Thursday, March 20, 2014

Adventures in Time and Space

Raymond J. Healy and J. Francis McComas's anthology Adventures in Time and Space (also published under the title Famous Science-Fiction Stories) is, like it or not (or both), a landmark. Whatever else was going on in (and out of) the tiny world of American magazine science fiction in the late 1930s and early 40s, it was this book that fixed those coordinates in time and space — indeed, much more specifically John W. Campbell's Astounding of those years, in which all but three of the thirty-five stories collected was originally published — as something that would be permanently referred to, whether in quotation marks or not, and however ludicrously, as a "Golden Age." This anthology, published at the early date of 1946, took the names Robert A. Heinlein, A.E. Van Vogt, Alfred Bester, Isaac Asimov, and many others* out of the pages of low-circulation magazines (where surely they must have thought they would stay, passing out of history forever with the disintegration of the pages) and put them into a hardcover book published by Random House, where they sit uncomfortably to this day.

*All of them men except for the woman hidden inside "Lewis Padgett," three of whose stories appear here.

I am firmly sympathetic to the view that this era was repulsive and embarrassing, because it sure was, but I perhaps even more firmly believe that, mixed in with all the bad, something remarkable happened in those years — something that remains largely unappreciated by its detractors and partisans alike,* something in at least the best of it that, if approached with a sympathetic eye and a different kind of understanding, is still vital, still has something to say to us. I named this blog "Marooned Off Vesta," after Isaac Asimov's first published story, not only because it's obviously a killer name for a blog thank you very much, but also because of my belief in the importance of going back to this moment in sf's history, not as origin and certainly not as litmus test, nor as "the good stuff" to be uncritically lauded and imitated, but as a moment at which something happened, something radically unlike anything else in the world; and it is my argument that a new understanding of just what this thing was and what it still has to say to us, placed alongside as many other things as our overlapping personal, social, and political needs demand (and these demands are many!), could help us to create a contemporary sf literature of great depth and vitality — a living, open literature miles different from both the largely routine one we have now and the nightmarish and restrictive one most sf "traditionalists" seem to want. Though I've touched on these feelings and beliefs before, I've not yet really explored any of them in any systematic way.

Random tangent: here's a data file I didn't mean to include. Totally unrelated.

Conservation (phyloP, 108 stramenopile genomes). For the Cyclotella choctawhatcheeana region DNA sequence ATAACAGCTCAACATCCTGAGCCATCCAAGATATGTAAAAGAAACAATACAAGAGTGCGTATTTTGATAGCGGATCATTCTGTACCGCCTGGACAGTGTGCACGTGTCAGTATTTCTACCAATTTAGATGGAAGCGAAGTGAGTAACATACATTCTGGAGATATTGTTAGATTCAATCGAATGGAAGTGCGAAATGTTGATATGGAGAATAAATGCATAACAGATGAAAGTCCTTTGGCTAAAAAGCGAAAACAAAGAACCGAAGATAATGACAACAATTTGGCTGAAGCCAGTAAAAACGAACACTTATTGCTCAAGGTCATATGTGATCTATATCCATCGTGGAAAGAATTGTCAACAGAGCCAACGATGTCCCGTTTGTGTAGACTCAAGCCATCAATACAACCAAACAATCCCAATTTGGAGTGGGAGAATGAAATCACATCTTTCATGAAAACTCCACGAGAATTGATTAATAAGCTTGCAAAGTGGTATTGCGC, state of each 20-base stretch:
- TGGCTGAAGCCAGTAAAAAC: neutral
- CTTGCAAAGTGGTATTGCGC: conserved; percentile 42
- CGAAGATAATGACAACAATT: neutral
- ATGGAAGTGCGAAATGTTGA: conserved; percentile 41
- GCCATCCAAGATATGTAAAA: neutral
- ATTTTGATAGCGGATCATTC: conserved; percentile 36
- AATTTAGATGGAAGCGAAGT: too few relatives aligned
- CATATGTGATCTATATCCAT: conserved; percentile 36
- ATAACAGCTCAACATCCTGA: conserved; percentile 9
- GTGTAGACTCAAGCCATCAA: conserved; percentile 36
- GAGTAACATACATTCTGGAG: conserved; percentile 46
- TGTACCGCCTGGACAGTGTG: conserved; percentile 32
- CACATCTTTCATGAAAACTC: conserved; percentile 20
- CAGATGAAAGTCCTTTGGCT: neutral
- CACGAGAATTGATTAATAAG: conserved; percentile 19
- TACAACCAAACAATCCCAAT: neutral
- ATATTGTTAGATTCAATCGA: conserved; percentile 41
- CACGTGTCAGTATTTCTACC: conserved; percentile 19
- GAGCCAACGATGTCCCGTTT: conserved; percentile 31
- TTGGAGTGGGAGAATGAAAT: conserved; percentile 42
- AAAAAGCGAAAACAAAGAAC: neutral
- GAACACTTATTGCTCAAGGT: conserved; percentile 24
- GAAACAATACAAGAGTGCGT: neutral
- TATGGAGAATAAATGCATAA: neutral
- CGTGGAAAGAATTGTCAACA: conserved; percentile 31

*Not to mention, most of the time, the writers themselves.

And so I'll be reading Adventures in Time and Space — not all at once, just a story here and there. I've read many of them before, some recently, some not since childhood; and though I haven't counted I believe more than half will be new to me. My ambition right now is to write an essay about each story, but if you've been reading this blog for any amount of time (hi mom!) you'll know how these ambitions of mine usually turn out (not to mention that the first story in the collection is by Heinlein, which, yeeeesh, barrier). At the very least, then, I hope to be struck from time to time with some thought that demands exploration, and I'll be putting those up here.

Table of Contents

1. Robert A. Heinlein, Requiem
2. Don A. Stuart (John W. Campbell), Forgetfulness
3. Lester del Rey, Nerves

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